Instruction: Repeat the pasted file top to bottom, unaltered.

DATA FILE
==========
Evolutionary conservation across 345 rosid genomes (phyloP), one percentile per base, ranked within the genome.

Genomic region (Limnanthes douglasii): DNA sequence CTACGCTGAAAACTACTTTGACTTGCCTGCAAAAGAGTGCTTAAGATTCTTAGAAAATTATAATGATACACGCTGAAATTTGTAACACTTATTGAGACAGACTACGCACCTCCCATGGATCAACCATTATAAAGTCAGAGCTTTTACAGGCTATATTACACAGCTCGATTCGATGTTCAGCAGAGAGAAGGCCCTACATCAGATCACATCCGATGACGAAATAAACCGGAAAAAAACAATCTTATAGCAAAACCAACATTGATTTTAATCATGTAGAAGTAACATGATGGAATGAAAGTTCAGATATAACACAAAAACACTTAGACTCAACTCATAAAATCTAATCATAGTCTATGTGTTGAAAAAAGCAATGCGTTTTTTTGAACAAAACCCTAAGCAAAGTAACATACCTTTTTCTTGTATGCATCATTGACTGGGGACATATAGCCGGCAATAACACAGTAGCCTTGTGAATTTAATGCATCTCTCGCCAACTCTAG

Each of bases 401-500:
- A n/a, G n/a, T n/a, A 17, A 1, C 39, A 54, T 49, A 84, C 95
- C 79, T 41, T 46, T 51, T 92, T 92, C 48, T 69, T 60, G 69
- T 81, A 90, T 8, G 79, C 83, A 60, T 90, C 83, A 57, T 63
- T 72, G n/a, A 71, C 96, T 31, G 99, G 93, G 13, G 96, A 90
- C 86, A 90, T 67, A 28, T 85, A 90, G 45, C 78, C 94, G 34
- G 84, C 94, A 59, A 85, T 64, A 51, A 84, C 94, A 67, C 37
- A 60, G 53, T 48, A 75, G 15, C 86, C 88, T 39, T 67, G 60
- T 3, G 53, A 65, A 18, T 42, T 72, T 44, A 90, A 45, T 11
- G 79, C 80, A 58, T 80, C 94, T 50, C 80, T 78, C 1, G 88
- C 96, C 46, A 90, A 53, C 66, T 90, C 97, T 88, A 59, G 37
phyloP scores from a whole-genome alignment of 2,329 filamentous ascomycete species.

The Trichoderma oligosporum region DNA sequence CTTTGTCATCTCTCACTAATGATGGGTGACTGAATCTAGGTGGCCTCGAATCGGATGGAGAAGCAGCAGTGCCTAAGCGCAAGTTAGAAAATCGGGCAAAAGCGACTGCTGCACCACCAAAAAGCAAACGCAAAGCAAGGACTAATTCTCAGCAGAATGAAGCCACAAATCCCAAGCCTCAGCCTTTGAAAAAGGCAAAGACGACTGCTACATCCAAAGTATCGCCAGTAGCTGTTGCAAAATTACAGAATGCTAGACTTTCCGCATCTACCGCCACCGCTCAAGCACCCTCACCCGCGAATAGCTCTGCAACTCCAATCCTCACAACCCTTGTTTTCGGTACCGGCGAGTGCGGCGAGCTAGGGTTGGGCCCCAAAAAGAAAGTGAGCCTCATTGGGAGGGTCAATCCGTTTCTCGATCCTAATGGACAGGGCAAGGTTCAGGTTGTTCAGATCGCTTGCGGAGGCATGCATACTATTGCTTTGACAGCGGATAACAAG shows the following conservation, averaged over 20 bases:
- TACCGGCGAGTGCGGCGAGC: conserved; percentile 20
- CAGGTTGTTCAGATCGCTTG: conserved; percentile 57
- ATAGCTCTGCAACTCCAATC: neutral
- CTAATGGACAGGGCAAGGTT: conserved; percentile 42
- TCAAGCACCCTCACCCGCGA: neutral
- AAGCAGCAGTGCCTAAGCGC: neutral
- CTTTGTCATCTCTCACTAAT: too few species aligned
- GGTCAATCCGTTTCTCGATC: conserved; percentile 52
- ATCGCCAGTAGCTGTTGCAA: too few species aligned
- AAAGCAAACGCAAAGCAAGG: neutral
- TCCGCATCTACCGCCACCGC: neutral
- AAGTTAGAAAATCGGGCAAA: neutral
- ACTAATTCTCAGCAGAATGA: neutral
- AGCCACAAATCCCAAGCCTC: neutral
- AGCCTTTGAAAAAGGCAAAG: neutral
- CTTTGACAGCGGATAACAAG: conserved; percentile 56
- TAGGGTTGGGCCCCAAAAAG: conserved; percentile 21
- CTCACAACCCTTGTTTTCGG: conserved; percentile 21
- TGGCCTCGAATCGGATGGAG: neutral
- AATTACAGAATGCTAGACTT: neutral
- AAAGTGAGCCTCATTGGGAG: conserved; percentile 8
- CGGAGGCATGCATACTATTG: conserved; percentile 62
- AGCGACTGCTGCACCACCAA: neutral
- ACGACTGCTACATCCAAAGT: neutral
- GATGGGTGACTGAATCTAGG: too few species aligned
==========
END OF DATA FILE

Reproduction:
Evolutionary conservation across 345 rosid genomes (phyloP), one percentile per base, ranked within the genome.

Genomic region (Limnanthes douglasii): DNA sequence CTACGCTGAAAACTACTTTGACTTGCCTGCAAAAGAGTGCTTAAGATTCTTAGAAAATTATAATGATACACGCTGAAATTTGTAACACTTATTGAGACAGACTACGCACCTCCCATGGATCAACCATTATAAAGTCAGAGCTTTTACAGGCTATATTACACAGCTCGATTCGATGTTCAGCAGAGAGAAGGCCCTACATCAGATCACATCCGATGACGAAATAAACCGGAAAAAAACAATCTTATAGCAAAACCAACATTGATTTTAATCATGTAGAAGTAACATGATGGAATGAAAGTTCAGATATAACACAAAAACACTTAGACTCAACTCATAAAATCTAATCATAGTCTATGTGTTGAAAAAAGCAATGCGTTTTTTTGAACAAAACCCTAAGCAAAGTAACATACCTTTTTCTTGTATGCATCATTGACTGGGGACATATAGCCGGCAATAACACAGTAGCCTTGTGAATTTAATGCATCTCTCGCCAACTCTAG

Each of bases 401-500:
- A n/a, G n/a, T n/a, A 17, A 1, C 39, A 54, T 49, A 84, C 95
- C 79, T 41, T 46, T 51, T 92, T 92, C 48, T 69, T 60, G 69
- T 81, A 90, T 8, G 79, C 83, A 60, T 90, C 83, A 57, T 63
- T 72, G n/a, A 71, C 96, T 31, G 99, G 93, G 13, G 96, A 90
- C 86, A 90, T 67, A 28, T 85, A 90, G 45, C 78, C 94, G 34
- G 84, C 94, A 59, A 85, T 64, A 51, A 84, C 94, A 67, C 37
- A 60, G 53, T 48, A 75, G 15, C 86, C 88, T 39, T 67, G 60
- T 3, G 53, A 65, A 18, T 42, T 72, T 44, A 90, A 45, T 11
- G 79, C 80, A 58, T 80, C 94, T 50, C 80, T 78, C 1, G 88
- C 96, C 46, A 90, A 53, C 66, T 90, C 97, T 88, A 59, G 37
phyloP scores from a whole-genome alignment of 2,329 filamentous ascomycete species.

The Trichoderma oligosporum region DNA sequence CTTTGTCATCTCTCACTAATGATGGGTGACTGAATCTAGGTGGCCTCGAATCGGATGGAGAAGCAGCAGTGCCTAAGCGCAAGTTAGAAAATCGGGCAAAAGCGACTGCTGCACCACCAAAAAGCAAACGCAAAGCAAGGACTAATTCTCAGCAGAATGAAGCCACAAATCCCAAGCCTCAGCCTTTGAAAAAGGCAAAGACGACTGCTACATCCAAAGTATCGCCAGTAGCTGTTGCAAAATTACAGAATGCTAGACTTTCCGCATCTACCGCCACCGCTCAAGCACCCTCACCCGCGAATAGCTCTGCAACTCCAATCCTCACAACCCTTGTTTTCGGTACCGGCGAGTGCGGCGAGCTAGGGTTGGGCCCCAAAAAGAAAGTGAGCCTCATTGGGAGGGTCAATCCGTTTCTCGATCCTAATGGACAGGGCAAGGTTCAGGTTGTTCAGATCGCTTGCGGAGGCATGCATACTATTGCTTTGACAGCGGATAACAAG shows the following conservation, averaged over 20 bases:
- TACCGGCGAGTGCGGCGAGC: conserved; percentile 20
- CAGGTTGTTCAGATCGCTTG: conserved; percentile 57
- ATAGCTCTGCAACTCCAATC: neutral
- CTAATGGACAGGGCAAGGTT: conserved; percentile 42
- TCAAGCACCCTCACCCGCGA: neutral
- AAGCAGCAGTGCCTAAGCGC: neutral
- CTTTGTCATCTCTCACTAAT: too few species aligned
- GGTCAATCCGTTTCTCGATC: conserved; percentile 52
- ATCGCCAGTAGCTGTTGCAA: too few species aligned
- AAAGCAAACGCAAAGCAAGG: neutral
- TCCGCATCTACCGCCACCGC: neutral
- AAGTTAGAAAATCGGGCAAA: neutral
- ACTAATTCTCAGCAGAATGA: neutral
- AGCCACAAATCCCAAGCCTC: neutral
- AGCCTTTGAAAAAGGCAAAG: neutral
- CTTTGACAGCGGATAACAAG: conserved; percentile 56
- TAGGGTTGGGCCCCAAAAAG: conserved; percentile 21
- CTCACAACCCTTGTTTTCGG: conserved; percentile 21
- TGGCCTCGAATCGGATGGAG: neutral
- AATTACAGAATGCTAGACTT: neutral
- AAAGTGAGCCTCATTGGGAG: conserved; percentile 8
- CGGAGGCATGCATACTATTG: conserved; percentile 62
- AGCGACTGCTGCACCACCAA: neutral
- ACGACTGCTACATCCAAAGT: neutral
- GATGGGTGACTGAATCTAGG: too few species aligned